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I recently installed eclipse the manual way. Extracting the file, setting up eclipse.desktop etc. It all works flawlessly. I also know it is possible to install eclipsee using sudo apt-get install eclipse-platform. If I use this method I can use the command eclipse in the terminal, and the program will start.

Now the manual way I used does not enable the eclipse-command in the terminal. Instead if I use eclipse-command it asks me to install eclipse from the Softwarecenter (sudo apt-get install eclipse-platform).

I wondered if there was some way of setting up a command like this to start eclipse? If so, can I do it for other programs like Apache-Maven mvn-command?

I don't want to use "aliases" because I cannot setup and eclipse alias, when "eclipse" is listed in the apt repository. It seems as if only if I install the eclipse from apt-get install I can start eclipse from a single command in the terminal.

I appreciate any help, and thanks in advance!

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Yes, it is possible. You can use an alias for that. I think that there is an answer for this in other post. I'll search for it an let you know (you can also search around similar posts) –  Lucio Nov 6 '13 at 21:18
    
Here it is :) –  Lucio Nov 6 '13 at 21:23
    
but this doesnt work if the program is already listed in the apt repositories. –  sleort Nov 6 '13 at 21:43
    
No because you won't need it. Did I misunderstand something? –  Lucio Nov 6 '13 at 21:44
2  
Are you sure that the alias doesn't work? Have you tried? –  Lucio Nov 6 '13 at 22:11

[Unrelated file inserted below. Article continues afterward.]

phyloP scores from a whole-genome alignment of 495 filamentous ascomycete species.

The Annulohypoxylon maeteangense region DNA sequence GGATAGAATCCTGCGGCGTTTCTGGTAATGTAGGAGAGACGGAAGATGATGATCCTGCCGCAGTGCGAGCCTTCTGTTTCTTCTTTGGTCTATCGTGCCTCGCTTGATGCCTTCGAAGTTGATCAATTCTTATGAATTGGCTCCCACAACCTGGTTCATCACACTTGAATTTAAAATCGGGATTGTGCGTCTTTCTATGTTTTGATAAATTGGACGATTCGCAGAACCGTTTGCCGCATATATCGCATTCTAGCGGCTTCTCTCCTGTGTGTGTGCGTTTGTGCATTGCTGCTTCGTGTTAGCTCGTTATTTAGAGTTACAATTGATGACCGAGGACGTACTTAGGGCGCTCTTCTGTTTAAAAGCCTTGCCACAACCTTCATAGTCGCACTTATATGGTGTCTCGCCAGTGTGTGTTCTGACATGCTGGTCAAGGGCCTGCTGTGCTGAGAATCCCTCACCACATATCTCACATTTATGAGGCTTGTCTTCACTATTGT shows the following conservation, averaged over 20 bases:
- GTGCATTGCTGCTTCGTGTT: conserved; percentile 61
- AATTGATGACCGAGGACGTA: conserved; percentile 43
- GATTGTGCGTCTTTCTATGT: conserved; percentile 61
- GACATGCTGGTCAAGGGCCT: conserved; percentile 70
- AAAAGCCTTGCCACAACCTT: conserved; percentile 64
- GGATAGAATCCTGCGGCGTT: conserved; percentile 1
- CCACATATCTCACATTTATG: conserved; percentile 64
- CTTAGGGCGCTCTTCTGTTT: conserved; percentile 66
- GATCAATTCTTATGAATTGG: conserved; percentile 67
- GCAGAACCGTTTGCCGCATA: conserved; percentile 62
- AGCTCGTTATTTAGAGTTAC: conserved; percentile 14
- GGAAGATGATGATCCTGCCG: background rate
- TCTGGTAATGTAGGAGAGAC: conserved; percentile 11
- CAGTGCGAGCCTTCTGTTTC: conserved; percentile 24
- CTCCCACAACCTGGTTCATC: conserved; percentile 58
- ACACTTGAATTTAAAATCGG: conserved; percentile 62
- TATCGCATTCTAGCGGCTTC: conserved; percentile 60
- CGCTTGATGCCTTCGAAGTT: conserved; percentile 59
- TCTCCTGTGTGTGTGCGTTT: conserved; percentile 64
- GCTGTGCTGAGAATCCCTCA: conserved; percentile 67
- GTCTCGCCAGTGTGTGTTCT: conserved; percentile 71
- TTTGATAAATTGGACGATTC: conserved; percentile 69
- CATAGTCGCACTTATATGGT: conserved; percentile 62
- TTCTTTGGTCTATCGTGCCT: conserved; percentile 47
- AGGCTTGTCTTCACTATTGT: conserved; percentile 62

2 Answers 2

You may be totally wrong when you say: "I cannot setup an eclipse alias, when "eclipse" is listed in the apt repository". That's because the sequence adopted by the BASH shell to search for how to execute your command is as follow:

  1. Before a command is executed REDIRECTION is done. Then following sequence used by SHELL
  2. ALIASES
  3. Parameter expansion, command substitution, arithmetic expansion, and quote removal before being assigned to the variable
  4. Shell FUNCTION
  5. BUILTIN command
  6. HASH tables
  7. PATH variable
  8. If everything fails, you see command not found error message and if an appropriate packet exist in repositories, it will let you know.

Source: How BASH Shell Command Search Sequence Works.

So you can use all your aliases with confidence.

Anyway, here is a list of choices about how to "create a new terminal command" for eclipse:

  • Create a new alias:

    alias eclipse="/path/to/eclipse"
    

    Se also: How to create a permanent "alias"?

  • Create a new shell function called eclipse:

    eclipse () { /path/to/eclipse; }
    

    Add this function at the end of your ~/.bashrc file if you want to use it every time when you open the terminal.

  • Create a new bash script called eclipse:

    #!/bin/bash
    
    /path/to/eclipse
    

    Save this script in your~/bin directory and don't forget to make it executable using the following command:

    chmod +x ~/bin/eclipse
    
  • Create a symbolic link for eclipse:

    sudo ln -s /path/to/eclipse /usr/bin/eclipse
    
  • Add /path/to/eclipse to your PATH environment variable (this answer):

    PATH="/path/to/eclipse:$PATH"
    

    See also: How to add a directory to my path?

Now, the choice is yours!

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You should add the directory where eclipse is to your path:

PATH=/path/to/eclipse/bin:$PATH

Editing your .bashrc file and adding that line at the end, should solve your issue. Restarting your terminal (ie. logging out, or opening another terminal) should allow you to verify your actions:

which eclipse
/path/to/eclipse/bin/eclipse
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